April 5 marks the start of the one-year countdown to Afghanistan's presidential election. This will be the first post-9/11 election in which President Hamid Karzai is not on the presidential ballot. A panel of experts joined USIP to discuss the critically important technical and political issues that need to be addressed during the next 365 days in order for the elections to produce a credible and legitimate outcome.
Read the event coverage, Credible Afghan Presidential Vote Hinges on Process, Politics
April 5 marks the start of the one-year countdown to Afghanistan’s presidential election. Because of constitutional term limits, this will be the first time in post-9/11 Afghanistan that Hamid Karzai is not on a presidential ballot. The fact that this unprecedented handover of presidential power occurs in the same year that international forces hand over security responsibility to Afghan national forces further increases the importance of the presidential election.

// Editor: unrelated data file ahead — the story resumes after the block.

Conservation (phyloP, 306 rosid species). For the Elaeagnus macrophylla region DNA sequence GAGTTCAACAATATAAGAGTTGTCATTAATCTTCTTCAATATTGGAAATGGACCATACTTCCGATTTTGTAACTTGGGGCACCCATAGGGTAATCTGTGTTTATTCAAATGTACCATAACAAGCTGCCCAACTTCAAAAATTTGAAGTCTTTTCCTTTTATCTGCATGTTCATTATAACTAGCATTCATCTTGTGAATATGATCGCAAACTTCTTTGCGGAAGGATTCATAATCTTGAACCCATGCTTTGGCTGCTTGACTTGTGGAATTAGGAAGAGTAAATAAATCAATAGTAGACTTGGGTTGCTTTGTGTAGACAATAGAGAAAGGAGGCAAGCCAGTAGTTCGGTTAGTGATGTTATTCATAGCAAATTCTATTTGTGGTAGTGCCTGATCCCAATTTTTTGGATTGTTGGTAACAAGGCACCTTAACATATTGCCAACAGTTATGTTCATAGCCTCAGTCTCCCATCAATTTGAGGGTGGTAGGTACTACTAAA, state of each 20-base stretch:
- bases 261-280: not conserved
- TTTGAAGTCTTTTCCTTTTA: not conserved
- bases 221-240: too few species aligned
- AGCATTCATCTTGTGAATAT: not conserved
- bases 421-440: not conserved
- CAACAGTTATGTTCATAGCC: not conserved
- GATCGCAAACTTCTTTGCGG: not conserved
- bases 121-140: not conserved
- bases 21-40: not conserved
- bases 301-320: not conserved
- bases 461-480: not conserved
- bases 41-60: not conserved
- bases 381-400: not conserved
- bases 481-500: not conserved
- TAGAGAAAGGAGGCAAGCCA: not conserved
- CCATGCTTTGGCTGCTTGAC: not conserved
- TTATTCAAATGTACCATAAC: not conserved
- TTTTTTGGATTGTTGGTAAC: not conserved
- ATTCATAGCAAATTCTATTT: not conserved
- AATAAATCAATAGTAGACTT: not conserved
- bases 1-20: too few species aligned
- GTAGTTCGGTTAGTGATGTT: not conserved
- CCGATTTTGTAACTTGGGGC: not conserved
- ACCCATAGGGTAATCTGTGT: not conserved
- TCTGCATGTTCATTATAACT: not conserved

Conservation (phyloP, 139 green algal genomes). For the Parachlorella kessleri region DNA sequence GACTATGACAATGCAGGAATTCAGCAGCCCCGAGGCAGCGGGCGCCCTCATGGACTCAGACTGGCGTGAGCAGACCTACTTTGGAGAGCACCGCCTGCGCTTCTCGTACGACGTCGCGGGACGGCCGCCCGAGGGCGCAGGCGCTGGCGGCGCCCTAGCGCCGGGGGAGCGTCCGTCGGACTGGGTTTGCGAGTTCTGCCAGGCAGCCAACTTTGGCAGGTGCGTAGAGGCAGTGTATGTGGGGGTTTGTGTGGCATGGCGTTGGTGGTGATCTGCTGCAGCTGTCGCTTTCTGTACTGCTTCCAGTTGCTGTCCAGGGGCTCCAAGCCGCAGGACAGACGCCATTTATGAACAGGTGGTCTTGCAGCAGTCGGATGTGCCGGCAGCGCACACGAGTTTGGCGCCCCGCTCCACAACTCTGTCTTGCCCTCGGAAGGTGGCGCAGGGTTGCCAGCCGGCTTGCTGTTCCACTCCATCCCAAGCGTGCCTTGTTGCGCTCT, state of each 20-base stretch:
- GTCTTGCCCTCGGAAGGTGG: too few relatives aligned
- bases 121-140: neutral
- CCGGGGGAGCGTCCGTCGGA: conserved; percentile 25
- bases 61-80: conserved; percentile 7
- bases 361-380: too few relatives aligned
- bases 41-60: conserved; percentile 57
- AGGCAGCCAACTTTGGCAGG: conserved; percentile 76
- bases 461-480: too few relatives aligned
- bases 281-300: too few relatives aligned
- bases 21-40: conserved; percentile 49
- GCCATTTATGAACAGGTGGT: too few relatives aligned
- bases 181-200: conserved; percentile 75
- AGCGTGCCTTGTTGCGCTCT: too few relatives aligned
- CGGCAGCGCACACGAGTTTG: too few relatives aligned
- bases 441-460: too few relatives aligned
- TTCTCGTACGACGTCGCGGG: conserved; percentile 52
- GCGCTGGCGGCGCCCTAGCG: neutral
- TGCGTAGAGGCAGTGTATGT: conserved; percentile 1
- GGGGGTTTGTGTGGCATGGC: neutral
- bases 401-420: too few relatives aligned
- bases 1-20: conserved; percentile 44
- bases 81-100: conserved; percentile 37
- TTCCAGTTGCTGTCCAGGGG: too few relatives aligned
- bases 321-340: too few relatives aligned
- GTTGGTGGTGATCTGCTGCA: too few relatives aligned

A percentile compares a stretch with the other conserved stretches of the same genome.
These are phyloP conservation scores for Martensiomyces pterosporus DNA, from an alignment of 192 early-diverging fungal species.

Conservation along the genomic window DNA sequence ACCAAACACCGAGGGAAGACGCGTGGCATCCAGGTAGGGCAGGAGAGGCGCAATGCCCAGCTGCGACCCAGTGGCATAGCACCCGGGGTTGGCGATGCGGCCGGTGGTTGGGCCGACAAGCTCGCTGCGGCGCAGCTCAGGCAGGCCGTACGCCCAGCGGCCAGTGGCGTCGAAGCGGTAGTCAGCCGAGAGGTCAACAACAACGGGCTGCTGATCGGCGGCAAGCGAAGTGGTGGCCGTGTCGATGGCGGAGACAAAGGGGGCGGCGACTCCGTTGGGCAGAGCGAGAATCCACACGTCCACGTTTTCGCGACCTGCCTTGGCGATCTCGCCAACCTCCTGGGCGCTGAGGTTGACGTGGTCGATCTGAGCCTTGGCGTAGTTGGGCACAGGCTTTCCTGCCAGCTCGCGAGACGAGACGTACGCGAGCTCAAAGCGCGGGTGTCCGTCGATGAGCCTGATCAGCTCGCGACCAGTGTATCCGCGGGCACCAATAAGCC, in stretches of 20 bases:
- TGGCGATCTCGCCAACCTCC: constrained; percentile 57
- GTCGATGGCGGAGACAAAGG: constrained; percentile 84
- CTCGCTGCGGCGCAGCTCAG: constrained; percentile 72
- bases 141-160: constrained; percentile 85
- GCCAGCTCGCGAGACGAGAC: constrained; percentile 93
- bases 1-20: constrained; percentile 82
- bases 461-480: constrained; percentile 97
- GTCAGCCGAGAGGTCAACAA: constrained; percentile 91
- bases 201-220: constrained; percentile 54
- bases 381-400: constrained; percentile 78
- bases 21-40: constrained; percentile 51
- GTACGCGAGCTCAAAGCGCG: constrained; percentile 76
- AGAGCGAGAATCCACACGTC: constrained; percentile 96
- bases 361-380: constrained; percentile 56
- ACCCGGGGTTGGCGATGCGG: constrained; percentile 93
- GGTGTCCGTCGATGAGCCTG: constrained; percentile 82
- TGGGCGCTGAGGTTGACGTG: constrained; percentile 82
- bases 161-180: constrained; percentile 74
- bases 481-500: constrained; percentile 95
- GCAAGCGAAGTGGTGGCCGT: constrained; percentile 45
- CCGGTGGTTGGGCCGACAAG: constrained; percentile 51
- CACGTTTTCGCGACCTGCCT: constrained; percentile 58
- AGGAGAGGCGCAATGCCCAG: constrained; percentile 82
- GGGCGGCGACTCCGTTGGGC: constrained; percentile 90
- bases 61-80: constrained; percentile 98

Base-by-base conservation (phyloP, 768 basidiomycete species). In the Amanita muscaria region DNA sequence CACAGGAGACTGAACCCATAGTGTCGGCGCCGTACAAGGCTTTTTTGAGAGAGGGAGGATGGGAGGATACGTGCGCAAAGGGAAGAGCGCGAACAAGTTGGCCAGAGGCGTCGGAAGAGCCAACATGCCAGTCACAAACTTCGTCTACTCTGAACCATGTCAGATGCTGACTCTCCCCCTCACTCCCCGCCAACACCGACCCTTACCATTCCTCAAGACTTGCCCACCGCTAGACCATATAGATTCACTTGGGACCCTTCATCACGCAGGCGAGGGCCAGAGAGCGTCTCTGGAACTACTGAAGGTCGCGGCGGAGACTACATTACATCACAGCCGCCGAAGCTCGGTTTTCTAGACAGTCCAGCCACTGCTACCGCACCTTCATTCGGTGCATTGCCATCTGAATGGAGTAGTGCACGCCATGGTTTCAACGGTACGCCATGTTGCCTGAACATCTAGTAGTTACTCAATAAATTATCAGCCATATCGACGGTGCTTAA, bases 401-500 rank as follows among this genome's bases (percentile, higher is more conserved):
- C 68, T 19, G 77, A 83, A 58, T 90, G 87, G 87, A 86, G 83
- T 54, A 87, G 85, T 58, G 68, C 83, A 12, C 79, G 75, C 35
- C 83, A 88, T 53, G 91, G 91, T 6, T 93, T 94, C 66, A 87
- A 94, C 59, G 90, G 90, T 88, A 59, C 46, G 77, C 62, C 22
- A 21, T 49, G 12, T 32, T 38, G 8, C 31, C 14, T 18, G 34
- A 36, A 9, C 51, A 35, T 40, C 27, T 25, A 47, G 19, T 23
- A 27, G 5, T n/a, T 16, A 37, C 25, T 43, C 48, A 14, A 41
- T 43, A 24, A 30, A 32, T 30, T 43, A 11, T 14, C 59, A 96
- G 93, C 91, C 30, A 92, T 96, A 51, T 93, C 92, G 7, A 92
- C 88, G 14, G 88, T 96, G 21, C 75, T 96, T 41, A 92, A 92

Afghans frequently highlight the inter-related nature of the upcoming security and political transitions in Afghanistan, and the importance of elections that produce a legitimate outcome for future peace and stability of Afghanistan. Furthermore, previous flawed elections have made many Afghans doubt the integrity of the democratic process.
If the April 5 election is not a marked improvement on past elections, the democratic progress that Afghanistan has made so far will be put in jeopardy. A panel of experts came together at USIP to discuss the critically important technical and political issues that need to be addressed during the next 365 days in order for the elections to produce a credible and legitimate outcome.
- Jim Marshall, Welcoming remarks
President, U.S. Institute of Peace
- Nader Nadery,
Chair, Free and Fair Election Foundation of Afghanistan
- Scott Smith
Deputy Director for Afghanistan Programs, U.S. Institute of Peace
- Hossai Wardak
Senior Afghanistan Expert, U.S. Institute of Peace
- Scott Worden
Senior Policy Adviser, Office of Afghanistan and Pakistan Affairs, United States Agency for International Development
- Andrew Wilder, Moderator
Director of Afghanistan and Pakistan Programs, U.S. Institute of Peace